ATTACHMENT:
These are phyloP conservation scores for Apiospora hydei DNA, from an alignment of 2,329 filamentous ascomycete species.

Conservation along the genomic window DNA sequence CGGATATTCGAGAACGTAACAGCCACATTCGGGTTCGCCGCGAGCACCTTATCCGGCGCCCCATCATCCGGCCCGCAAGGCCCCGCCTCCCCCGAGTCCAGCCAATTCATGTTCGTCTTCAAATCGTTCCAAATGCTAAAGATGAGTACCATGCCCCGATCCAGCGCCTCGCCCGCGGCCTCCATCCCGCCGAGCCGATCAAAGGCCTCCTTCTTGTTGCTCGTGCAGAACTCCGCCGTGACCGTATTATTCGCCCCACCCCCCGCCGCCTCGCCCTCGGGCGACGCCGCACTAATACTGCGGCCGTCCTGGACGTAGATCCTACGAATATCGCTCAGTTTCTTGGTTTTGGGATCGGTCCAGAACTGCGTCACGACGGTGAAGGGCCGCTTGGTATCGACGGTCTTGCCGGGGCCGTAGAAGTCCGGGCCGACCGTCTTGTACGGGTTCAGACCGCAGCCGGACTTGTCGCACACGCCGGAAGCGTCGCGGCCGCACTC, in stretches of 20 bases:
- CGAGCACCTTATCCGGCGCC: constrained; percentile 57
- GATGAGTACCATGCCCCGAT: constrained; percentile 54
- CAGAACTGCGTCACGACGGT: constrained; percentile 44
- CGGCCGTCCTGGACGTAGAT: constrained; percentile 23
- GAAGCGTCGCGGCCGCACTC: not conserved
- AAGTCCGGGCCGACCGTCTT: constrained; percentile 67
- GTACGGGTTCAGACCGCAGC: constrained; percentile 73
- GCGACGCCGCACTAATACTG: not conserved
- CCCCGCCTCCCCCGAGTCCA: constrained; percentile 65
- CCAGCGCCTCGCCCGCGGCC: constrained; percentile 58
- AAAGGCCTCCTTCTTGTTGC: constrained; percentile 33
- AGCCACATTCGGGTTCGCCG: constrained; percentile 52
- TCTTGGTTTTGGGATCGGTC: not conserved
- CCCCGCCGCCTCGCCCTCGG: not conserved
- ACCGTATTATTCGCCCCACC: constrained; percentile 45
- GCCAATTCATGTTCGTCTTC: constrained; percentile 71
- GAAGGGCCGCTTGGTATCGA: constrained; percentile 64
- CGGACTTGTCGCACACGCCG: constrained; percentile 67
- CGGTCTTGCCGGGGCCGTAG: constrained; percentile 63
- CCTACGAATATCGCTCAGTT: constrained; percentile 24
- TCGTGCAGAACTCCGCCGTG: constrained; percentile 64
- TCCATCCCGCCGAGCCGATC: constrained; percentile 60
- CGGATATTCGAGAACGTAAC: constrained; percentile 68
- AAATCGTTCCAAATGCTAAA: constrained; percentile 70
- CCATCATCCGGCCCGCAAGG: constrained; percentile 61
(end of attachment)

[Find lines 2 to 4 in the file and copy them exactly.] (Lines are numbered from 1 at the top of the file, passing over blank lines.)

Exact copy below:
Conservation along the genomic window DNA sequence CGGATATTCGAGAACGTAACAGCCACATTCGGGTTCGCCGCGAGCACCTTATCCGGCGCCCCATCATCCGGCCCGCAAGGCCCCGCCTCCCCCGAGTCCAGCCAATTCATGTTCGTCTTCAAATCGTTCCAAATGCTAAAGATGAGTACCATGCCCCGATCCAGCGCCTCGCCCGCGGCCTCCATCCCGCCGAGCCGATCAAAGGCCTCCTTCTTGTTGCTCGTGCAGAACTCCGCCGTGACCGTATTATTCGCCCCACCCCCCGCCGCCTCGCCCTCGGGCGACGCCGCACTAATACTGCGGCCGTCCTGGACGTAGATCCTACGAATATCGCTCAGTTTCTTGGTTTTGGGATCGGTCCAGAACTGCGTCACGACGGTGAAGGGCCGCTTGGTATCGACGGTCTTGCCGGGGCCGTAGAAGTCCGGGCCGACCGTCTTGTACGGGTTCAGACCGCAGCCGGACTTGTCGCACACGCCGGAAGCGTCGCGGCCGCACTC, in stretches of 20 bases:
- CGAGCACCTTATCCGGCGCC: constrained; percentile 57
- GATGAGTACCATGCCCCGAT: constrained; percentile 54